These Yankee scoundrels have spread dismay in their track east of this, by shooting down hogs, cattle, poultry, and taking horses and every thing else they wanted, (or which they, in their venom, desired to destroy) without the consent of the owners. Every citizen whom they suspected was friendly to the South has been unceremoniously stripped of all he had.

One of their regiments, on the 21st, in battle, displayed the Southern flag, and by this means deceived the 4th Alabama regiment, got the first fire and cut up that regiment prodigiously. Such unmitigated scoundrelism, practiced by an unprincipled regiment, met its just retribution in being soon cut to pieces itself.

[B. H. B. ?]

Columbus Daily Enquirer, 8/5/1861

Clipping Image

Contributed by John Hennessy





Leesten to Dem, Cheeldren of da Night. Vaht Moosic Dey Make!

10 02 2012

Lots of chatter on the web about the Abraham Lincoln, Vampire Hunter film now in production. I reviewed the Seth Grahame-Smith novel before it was released a while back. In fact, I wrote a few articles on the topic. But just for kicks, go here for all my Vampiric posts – they’ll run backwards from this one.





Ulysses S. Grant Memorial

7 02 2012

The setting at the foot of Capitol Hill is magnificent. Up close, the triptych in memory of U. S. Grant (the mounted sculpture of him alone is the second largest equestrian statue in the world) is massive, but set in Union Square between the Capitol and the reflecting pool it shrinks and is strangely isolated – not the impression intended by the Senate Park Commission’s 1902 plan. Sculpted by Henry Merwin Shrady and dedicated in 1922 (the same year as the Lincoln Memorial on the opposite end of the Mall), the bronze work consists of Grant and two tableaux depicting artillery and cavalry, 13 horses in all. It is recognized as the world’s preeminent equestrian sculpture.

You can spend days photographing it.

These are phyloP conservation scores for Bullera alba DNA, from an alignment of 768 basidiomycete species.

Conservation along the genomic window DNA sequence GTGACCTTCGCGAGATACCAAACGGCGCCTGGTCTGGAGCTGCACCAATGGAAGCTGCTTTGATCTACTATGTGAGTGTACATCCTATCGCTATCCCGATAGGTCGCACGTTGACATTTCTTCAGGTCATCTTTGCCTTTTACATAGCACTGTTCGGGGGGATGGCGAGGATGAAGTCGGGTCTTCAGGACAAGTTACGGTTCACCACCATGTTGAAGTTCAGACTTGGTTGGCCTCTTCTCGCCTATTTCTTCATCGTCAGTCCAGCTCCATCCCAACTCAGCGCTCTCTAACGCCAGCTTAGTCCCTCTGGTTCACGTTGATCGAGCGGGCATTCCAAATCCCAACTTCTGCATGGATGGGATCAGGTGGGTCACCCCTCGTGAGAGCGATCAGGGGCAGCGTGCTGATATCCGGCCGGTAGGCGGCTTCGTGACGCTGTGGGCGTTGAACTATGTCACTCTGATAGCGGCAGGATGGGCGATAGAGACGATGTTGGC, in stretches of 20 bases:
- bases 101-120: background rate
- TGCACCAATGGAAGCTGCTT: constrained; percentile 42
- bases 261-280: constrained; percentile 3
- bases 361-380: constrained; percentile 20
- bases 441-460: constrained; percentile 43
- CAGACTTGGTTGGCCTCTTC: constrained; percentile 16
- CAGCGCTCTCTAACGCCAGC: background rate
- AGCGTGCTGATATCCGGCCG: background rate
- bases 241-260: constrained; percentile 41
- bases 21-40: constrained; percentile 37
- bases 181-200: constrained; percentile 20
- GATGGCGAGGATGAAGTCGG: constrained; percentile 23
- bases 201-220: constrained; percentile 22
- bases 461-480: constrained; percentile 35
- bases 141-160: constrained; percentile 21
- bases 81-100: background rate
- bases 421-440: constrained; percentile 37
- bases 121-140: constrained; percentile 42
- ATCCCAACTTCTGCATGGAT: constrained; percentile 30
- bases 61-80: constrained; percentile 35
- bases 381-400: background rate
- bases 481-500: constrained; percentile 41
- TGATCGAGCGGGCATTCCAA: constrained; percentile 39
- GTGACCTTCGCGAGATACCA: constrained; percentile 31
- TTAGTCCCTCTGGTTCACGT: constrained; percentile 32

The content is stark. Not so much symbolism, as in the Meade Memorial, so not much interpretation is needed. War is men and equipment and movement. Movement, terror, and tension abound in the faces and bodies of the animals, troopers and artillerists as they move quickly, desperately, to some unnamed point. And amidst – in fact, above - all the action sits the steady, determined figure of Grant. While the movement is toward the general, his gaze is inexorably fixed on a far off, larger objective. There’s a whole lot to see, but to see all one need do is look. You don’t need a weather vane to know which way the wind blows.

For more on the story of the memorial, I once again refer you to Testament to Union: Civil War Monuments in Washington, DC, by K. A. Jacob. Below are some shots I took, unfortunately in low resolution, back in June 2011. Here are a few of the longer shots – click on the thumbs for larger images:

     

Next, the central figure:

            

Now let’s take a look at the “left” group (when facing the front of the monument), the Cavalry. I can only suspect that cavalry made a more interesting artistic subject than infantry, given the minimal contribution of the former arm to the outcome of the war – there, the bait is set:

     

And last, the King of Battle:

        

A must see for anyone visiting the capital. Well worth minor pedestrian/car traffic inconvenience.








Follow

Get every new post delivered to your Inbox.

Join 775 other followers